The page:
After the explosion in September of one of its rockets, SpaceX is now ready to get back into the business of sending payloads to space, the company announced Monday, with its next rocket headed to orbit as soon as Sunday.
For the second year in a row, a SpaceX Falcon 9 rocket is in line to become the first blastoff of the year from Vandenberg Air Force Base in northern Santa Barbara County, assuming favorable weather and no last-minute glitches. Last year, a Falcon rocket also kicked off a new year of launches from Vandenberg.
SpaceX, or Space Exploration Technologies Corp., announced plans for a departure from Space Launch Complex-4 on South Base, with liftoff planned for 10:28 a.m. The rocket will carry 10 Iridium Next spacecraft to begin building the second-generation constellation for a satellite-phone system.
The roar and thin yellow contrails from Vandenberg launches can usually be heard and seen in San Luis Obispo County, especially the South County, depending on weather and the rocket’s trajectory.
While technical troubles appear to have been resolved after the Sept. 1 explosion during a static fire test in Florida, the mission may encounter another hurdle to departure Sunday — a massive winter storm setting its sights on the Central Coast this weekend.
The subtropical system is expected to bring heavy rain to the region, the National Weather Service said.
“While the details on duration, magnitude and location of this moisture plume will become more clear through the week, there is the potential for a heavy rain event across Southwest California next weekend which could pose significant flash flood with mud and debris flow issues across Southwest California,” the NWS added.
What went wrong in Florida
The Vandenberg launch marks a return to flight for Falcon following a Sept. 1 explosion during a static fire test at Cape Canaveral Air Force Station, Florida.
The cascade of explosions that destroyed the rocket on the launchpad was perplexing and concerning because it occurred during what is usually regarded as a safer portion of operations — the fueling of propellants — about eight minutes before the ignition of the engines for a planned test. (The launch had been scheduled for two days later.)
The trouble appeared to start near the liquid oxygen tank on the second stage of the two-stage rocket, and in less than a tenth of a second, that section was in flames, followed by the destruction of the entire rocket and a $200 million communications satellite whose customers included Facebook, which had planned to use it to expand internet services in Africa.
Under federal laws, investigations into such explosions are led by the company that built the rocket, not by a government agency. The investigation panel included representatives of the Federal Aviation Administration, the United States Air Force, NASA and the National Transportation Safety Board. Falcon 9 rockets are used to carry NASA cargo to the International Space Station and are to provide transportation for astronauts beginning in 2018. SpaceX is also competing to win contracts to launch Department of Defense spy satellites.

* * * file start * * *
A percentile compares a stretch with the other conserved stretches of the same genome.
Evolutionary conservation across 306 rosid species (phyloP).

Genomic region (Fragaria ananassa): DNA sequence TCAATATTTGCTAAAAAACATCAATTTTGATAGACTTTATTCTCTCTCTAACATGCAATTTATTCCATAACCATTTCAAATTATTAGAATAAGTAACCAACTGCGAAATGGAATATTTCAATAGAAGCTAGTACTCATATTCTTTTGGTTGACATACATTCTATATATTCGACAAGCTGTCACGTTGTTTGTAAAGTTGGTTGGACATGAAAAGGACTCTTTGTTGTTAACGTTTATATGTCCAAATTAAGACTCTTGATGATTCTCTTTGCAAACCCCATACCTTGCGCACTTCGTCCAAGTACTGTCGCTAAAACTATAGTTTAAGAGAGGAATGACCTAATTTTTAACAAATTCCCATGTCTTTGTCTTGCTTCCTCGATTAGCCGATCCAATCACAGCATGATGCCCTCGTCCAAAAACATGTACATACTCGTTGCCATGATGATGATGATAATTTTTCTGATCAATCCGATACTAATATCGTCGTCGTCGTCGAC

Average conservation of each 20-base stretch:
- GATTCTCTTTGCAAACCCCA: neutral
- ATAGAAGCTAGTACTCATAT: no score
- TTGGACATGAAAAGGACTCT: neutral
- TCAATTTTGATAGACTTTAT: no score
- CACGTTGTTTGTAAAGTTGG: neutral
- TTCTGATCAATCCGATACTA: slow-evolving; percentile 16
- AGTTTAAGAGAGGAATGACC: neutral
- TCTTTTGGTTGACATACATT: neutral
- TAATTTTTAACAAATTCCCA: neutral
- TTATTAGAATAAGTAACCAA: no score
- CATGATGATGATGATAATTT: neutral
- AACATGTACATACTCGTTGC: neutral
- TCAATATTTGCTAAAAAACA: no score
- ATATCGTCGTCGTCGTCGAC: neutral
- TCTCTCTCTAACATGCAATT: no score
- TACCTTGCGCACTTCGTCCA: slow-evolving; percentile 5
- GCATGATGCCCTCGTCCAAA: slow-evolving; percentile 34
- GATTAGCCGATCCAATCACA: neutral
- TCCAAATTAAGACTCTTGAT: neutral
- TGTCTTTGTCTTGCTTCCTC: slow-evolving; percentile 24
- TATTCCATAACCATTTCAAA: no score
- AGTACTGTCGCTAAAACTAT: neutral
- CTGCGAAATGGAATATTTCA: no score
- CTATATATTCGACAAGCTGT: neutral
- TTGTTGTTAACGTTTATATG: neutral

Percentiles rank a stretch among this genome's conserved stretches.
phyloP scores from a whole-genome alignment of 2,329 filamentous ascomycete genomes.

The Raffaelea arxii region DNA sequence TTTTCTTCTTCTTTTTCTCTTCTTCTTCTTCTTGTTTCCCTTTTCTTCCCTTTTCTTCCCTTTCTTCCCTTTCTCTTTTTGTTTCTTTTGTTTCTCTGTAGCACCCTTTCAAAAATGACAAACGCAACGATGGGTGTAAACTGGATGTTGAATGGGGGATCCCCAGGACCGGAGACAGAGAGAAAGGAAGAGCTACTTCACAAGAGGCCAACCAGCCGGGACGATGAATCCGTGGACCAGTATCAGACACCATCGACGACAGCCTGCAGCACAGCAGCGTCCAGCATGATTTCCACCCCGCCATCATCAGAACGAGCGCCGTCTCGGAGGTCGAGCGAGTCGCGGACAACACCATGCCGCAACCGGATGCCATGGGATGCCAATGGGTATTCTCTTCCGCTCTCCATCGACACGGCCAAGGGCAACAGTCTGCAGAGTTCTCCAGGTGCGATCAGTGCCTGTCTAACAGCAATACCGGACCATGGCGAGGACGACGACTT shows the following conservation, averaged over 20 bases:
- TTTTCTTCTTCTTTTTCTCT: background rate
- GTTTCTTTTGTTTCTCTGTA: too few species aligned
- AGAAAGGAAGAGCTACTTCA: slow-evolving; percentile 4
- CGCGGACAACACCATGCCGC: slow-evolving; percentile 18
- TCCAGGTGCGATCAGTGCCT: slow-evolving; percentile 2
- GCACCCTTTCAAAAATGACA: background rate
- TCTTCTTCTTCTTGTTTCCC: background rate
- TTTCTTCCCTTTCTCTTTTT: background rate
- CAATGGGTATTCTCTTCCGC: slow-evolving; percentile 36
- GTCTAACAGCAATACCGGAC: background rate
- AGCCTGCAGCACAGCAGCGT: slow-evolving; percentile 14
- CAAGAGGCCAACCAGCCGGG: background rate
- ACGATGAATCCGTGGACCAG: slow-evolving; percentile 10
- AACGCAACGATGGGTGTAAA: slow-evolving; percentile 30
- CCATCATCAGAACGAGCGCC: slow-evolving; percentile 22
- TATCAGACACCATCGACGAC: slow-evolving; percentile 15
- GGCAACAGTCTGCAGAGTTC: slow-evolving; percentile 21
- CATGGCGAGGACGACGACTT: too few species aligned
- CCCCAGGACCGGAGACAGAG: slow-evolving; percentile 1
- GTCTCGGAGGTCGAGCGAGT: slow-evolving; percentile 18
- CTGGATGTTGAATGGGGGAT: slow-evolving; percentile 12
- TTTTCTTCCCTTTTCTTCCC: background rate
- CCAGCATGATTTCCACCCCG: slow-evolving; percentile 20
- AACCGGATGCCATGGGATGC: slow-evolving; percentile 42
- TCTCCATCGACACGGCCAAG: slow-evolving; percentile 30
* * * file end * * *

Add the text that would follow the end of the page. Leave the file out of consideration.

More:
With few obvious clues to the explosion, the company initially considered hypotheses like sabotage, that a sniper had fired a shot rupturing the oxygen tank from the roof of a competitor’s building nearby.
“The accident investigation team worked systematically through an extensive fault tree analysis,” SpaceX said in a statement.
The investigation narrowed in on three helium containers within the second-stage liquid oxygen tank. The containers consist of an aluminum liner with an outer layer of strong carbon fibers. During launch, as the liquid oxygen is consumed, the helium is heated and released to maintain pressure within the tank.
In December 2015, SpaceX began using an upgraded Falcon 9 design that uses supercooled liquid oxygen at minus 340 degrees, 40 degrees colder than what is typically used. The lower temperature makes the oxygen denser, which improves engine thrust.
But the helium was even colder. As the carbon and aluminum cool, they shrink at different rates, opening gaps into which liquid oxygen could flow. In addition, the helium may have been below the temperature at which oxygen freezes, and some of the trapped oxygen may have become solid.
“Really surprising problem that’s never been encountered before in the history of rocketry,” Elon Musk, the CEO of SpaceX, said in an interview on CNBC in November.
Both carbon and aluminum can burn, and with oxygen sandwiched in between, all of the ingredients for a conflagration were present. Friction or the breaking of fibers could have provided the energy for ignition, the company said.
Tests at SpaceX’s facilities in Hawthorne, California, and McGregor, Texas, supported that conclusion, the company said.
Last week, Iridium officials said the satellites had been fueled, pressurized, stacked and encapsulated in the rocket’s nose cone, which will be lifted onto the rocket in anticipation of the launch; however, Iridium CEO Matt Desch has said the spacecraft won’t be on top of the rocket during the static fire test.